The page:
DPH Backtracks on Crack Pipe Idea
Just weeks after some San Francisco health officials and advocates expressed support for distributing crack pipes to drug users in order to aid the city’s HIV prevention efforts, the city’s public health director has come out against the idea.
One group is preparing to distribute pipes anyway, and law enforcement authorities say they would support distribution if the Department of Public Health backed it.
At their early January meeting, members of the HIV Prevention Planning Council, an advisory group to the health department that sets priorities for HIV prevention in the city, voted unanimously to support an action plan that includes collecting data and exploring legal issues around crack pipe distribution.
Shortly after the meeting, HPPC Co-Chair Tracey Packer told the Bay Area Reporter, "Our job as the HIV Prevention Planning Council is to explore the most appropriate ways to prevent HIV, and the information that was shared [at the meeting] needs to be explored."
But last week, after KPIX reported on the possibility of crack pipes being distributed in the city, Health Director Barbara Garcia told the station, "That recommendation has not come to me. And I’m telling you that if it did, I would say ’absolutely no, we are not going to distribute crack pipes.’ We have a lot of things to consider for those who are using crack for improving their health. And the distribution of crack pipes is not something I’m going to consider."
Packer, who also serves as director of community health equity and promotion for the health department’s population health division told KPIX, "It is inaccurate to say we are ’considering’ the program. We are at the exploration point. We are looking at data and information."
After the B.A.R. called Garcia and Packer, Packer emailed a statement that says city health department policy "does not support distributing crack pipes to users of crack cocaine in San Francisco."
"Over the last several months, the HPPC has heard public testimony about the health needs of people who use crack cocaine," the statement continues. "In response to concerns" brought to the panel, it "agreed to review data on health issues among crack cocaine users," among other topics addressed in the action plan. "... The nature and extent of crack cocaine use and its related health concerns must be reviewed comprehensively and in the context of all of the HIV prevention and substance use issues facing San Franciscans."
The B.A.R. followed up with an email to Packer and Garcia asking why the public health department’s policy doesn’t support crack pipe distribution, and why Packer hadn’t previously mentioned that, and what other city officials’ reaction had been to the paper’s January 16 story that included Packer’s statements.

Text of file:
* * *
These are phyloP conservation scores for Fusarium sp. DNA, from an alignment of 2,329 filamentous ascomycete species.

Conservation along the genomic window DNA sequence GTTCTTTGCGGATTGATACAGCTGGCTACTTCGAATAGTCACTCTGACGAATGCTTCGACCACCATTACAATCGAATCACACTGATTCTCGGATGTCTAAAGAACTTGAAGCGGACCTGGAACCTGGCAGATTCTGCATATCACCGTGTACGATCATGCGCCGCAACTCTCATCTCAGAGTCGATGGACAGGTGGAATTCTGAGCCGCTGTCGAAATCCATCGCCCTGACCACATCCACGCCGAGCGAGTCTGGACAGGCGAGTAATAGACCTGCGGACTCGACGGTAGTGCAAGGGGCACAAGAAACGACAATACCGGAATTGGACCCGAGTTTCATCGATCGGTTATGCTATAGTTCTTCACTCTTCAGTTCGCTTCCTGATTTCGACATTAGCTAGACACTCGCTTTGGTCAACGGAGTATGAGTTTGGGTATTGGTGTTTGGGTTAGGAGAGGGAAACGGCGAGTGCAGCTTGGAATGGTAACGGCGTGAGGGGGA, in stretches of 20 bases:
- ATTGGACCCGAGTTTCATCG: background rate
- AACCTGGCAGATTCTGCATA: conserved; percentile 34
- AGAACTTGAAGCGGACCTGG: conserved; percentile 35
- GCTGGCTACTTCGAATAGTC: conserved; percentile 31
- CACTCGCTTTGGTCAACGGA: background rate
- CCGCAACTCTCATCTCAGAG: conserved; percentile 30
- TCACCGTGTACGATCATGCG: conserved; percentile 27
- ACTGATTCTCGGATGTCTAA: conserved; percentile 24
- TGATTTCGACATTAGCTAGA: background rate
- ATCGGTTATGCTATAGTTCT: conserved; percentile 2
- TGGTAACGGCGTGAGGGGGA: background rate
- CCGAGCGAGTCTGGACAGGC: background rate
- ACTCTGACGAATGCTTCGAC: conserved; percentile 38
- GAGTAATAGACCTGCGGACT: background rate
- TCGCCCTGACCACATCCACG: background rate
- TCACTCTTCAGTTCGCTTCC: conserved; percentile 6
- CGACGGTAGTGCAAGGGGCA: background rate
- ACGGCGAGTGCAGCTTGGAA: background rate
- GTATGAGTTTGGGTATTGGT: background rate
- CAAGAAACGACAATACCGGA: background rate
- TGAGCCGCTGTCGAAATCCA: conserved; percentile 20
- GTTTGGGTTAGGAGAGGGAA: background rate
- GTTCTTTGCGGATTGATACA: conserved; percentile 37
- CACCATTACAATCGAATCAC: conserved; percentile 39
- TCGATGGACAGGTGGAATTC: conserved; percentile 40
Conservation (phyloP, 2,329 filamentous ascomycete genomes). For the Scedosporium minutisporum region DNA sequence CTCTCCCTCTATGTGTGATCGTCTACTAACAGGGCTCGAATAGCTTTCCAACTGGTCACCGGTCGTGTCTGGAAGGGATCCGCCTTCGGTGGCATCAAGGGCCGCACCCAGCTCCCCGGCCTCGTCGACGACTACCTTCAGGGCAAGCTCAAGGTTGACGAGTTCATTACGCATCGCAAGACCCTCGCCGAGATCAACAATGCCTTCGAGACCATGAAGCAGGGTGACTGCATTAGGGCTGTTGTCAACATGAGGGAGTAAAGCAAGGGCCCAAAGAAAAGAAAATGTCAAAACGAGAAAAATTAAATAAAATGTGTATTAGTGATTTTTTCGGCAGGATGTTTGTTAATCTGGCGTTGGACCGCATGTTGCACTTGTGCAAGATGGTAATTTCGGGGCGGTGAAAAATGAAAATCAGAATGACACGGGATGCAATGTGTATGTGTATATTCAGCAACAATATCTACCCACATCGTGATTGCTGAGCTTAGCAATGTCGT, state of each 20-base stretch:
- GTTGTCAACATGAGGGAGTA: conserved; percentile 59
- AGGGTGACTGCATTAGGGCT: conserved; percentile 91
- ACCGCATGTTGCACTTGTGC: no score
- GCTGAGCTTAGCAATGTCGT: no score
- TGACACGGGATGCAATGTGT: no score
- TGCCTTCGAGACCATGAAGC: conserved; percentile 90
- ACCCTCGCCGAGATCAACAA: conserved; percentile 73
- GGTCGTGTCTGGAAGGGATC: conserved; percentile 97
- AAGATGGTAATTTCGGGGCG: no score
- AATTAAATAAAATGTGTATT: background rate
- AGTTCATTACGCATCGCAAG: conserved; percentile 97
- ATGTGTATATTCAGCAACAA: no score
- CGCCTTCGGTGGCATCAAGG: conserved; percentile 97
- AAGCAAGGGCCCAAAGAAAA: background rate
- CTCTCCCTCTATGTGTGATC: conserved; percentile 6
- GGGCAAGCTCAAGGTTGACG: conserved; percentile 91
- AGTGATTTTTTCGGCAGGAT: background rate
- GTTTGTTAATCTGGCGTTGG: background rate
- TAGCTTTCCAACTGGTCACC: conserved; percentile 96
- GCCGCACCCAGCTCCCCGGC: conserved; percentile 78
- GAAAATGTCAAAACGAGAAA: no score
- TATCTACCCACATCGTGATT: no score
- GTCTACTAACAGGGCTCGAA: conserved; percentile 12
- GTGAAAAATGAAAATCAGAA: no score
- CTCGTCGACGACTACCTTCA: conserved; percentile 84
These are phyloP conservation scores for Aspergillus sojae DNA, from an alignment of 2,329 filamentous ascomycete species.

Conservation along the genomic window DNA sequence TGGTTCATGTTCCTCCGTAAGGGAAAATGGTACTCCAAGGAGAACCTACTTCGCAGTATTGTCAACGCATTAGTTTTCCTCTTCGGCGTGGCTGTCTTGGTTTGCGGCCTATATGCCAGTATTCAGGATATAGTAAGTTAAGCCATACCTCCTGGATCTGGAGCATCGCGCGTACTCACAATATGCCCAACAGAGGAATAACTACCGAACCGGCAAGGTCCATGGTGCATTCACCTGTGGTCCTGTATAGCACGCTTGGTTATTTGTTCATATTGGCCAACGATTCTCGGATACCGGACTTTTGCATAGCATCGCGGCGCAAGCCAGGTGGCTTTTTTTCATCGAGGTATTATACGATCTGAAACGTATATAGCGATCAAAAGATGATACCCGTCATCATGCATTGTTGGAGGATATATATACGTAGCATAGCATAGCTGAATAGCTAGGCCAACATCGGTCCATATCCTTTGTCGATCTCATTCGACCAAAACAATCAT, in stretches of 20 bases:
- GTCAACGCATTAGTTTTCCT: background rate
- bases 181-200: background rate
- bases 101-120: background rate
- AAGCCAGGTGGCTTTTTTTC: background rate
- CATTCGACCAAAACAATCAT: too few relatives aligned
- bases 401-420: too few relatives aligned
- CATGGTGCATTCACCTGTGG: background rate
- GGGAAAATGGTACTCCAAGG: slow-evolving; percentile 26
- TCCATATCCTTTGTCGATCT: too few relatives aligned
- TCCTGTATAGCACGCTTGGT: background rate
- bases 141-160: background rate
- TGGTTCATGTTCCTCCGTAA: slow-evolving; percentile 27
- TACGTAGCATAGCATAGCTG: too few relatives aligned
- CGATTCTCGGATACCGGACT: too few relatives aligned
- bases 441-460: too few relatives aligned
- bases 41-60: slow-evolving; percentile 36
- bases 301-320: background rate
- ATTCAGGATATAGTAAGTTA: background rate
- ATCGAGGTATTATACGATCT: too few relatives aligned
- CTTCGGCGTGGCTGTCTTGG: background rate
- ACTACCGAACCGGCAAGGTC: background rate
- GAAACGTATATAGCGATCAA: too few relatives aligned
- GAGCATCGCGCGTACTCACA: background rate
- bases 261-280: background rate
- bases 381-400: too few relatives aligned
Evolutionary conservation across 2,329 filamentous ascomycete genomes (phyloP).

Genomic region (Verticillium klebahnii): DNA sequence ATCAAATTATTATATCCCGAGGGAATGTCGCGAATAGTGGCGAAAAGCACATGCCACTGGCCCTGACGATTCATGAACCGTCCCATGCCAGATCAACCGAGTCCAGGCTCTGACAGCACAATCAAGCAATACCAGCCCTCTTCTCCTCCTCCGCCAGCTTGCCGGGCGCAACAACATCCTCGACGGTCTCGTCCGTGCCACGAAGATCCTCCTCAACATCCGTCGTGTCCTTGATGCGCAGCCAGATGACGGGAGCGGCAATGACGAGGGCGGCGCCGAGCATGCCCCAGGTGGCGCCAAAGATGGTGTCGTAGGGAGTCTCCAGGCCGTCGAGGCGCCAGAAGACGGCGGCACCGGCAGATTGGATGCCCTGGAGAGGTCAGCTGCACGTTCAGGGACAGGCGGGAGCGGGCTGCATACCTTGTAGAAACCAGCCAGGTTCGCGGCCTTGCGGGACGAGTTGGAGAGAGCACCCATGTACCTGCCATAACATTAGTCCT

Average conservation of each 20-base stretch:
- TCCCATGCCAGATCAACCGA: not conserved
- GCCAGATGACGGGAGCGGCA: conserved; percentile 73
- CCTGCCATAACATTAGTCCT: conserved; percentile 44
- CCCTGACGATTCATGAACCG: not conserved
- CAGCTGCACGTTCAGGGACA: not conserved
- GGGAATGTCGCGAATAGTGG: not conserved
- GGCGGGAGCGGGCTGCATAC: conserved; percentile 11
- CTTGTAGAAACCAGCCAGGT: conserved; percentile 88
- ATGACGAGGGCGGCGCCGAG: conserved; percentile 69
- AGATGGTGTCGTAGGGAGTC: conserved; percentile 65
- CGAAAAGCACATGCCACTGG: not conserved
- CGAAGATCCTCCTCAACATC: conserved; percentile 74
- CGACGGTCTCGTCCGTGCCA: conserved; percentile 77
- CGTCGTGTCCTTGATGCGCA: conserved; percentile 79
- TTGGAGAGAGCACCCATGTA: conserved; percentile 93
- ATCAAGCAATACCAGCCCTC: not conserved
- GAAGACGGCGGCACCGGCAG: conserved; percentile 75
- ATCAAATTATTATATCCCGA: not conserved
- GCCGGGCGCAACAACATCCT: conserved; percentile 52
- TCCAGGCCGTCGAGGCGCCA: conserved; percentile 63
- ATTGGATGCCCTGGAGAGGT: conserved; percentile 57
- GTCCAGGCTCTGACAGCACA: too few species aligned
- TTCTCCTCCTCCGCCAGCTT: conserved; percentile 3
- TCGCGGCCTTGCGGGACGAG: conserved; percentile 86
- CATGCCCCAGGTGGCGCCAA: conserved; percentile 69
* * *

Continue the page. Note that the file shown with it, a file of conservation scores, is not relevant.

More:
In response, Packer emailed, "I don’t have any additional response beyond what is in the statement. ... As the last line states, a comprehensive look at this issue in context is necessary."
Before the January 16 story, the B.A.R. emailed Christine Falvey and Francis Tsang, spokespeople for Mayor Ed Lee, to see whether Lee would support crack pipe distribution in order to aid the city in combatting HIV. Neither Falvey nor Tsang responded.
But last week, Falvey told KPIX, "Mayor Lee is not aware of this exploration and is not supportive. There are many other HIV interventions that could and should be explored before ever considering this."
Falvey did not respond to the B.A.R. ’s requests for comment this week.
Among other benefits, distributing crack pipes could help city and nonprofit staff connect people that aren’t otherwise being reached with HIV and other health care services, according to a presentation at the January 9 HPPC meeting. One presenter called crack cocaine use "a significant driver" of HIV infection in San Francisco. Risks include crack smokers being likely to engage in unprotected sex. Distribution could also help prevent transmission of hepatitis C.
The city already provides clean syringes to injection drug users, which has been credited with cutting the number of local HIV infections.
Not Planning to Wait
As the San Francisco Examiner reported this week, the Urban Survivors Union plans to start distributing pipes in San Francisco in March.
Isaac Jackson, the union’s president and a harm reduction advocate, told the B.A.R. that his group would begin distributing pipes March 6. He said the first location would "probably" be Hemlock Alley, between Polk and Van Ness streets. He said the distribution would be from 7 to 9 p.m., when another group regularly operates a needle exchange program nearby. The group would then rotate locations.
Jackson, who’s gay and HIV-negative, is a former crack smoker and current intravenous drug user. He referred to risky sexual practices and said, "Somehow we think we can deal with this issue of trying to reduce rates of seroconversion, particularly among black gay men" and other gay men "without talking to crack users. ... It’s insane we don’t build this into our model of intervention."
Along with pipes, he said his group would offer rubber mouthpieces and other smoking equipment, condoms, and health information.
"We might give out 50 to 100" pipes, said Jackson. "I don’t know how many people will show up."
He estimated the pipes would cost between 25 and 50 cents each. No money from city taxpayers would be used, he said, and his group’s "looking for avenues of funding." For now, "We have a private donor who has agreed to give us seed money to get going. That person doesn’t want to be named."
Law Enforcement Support
Two city law enforcement agencies differ from DPH on the issue.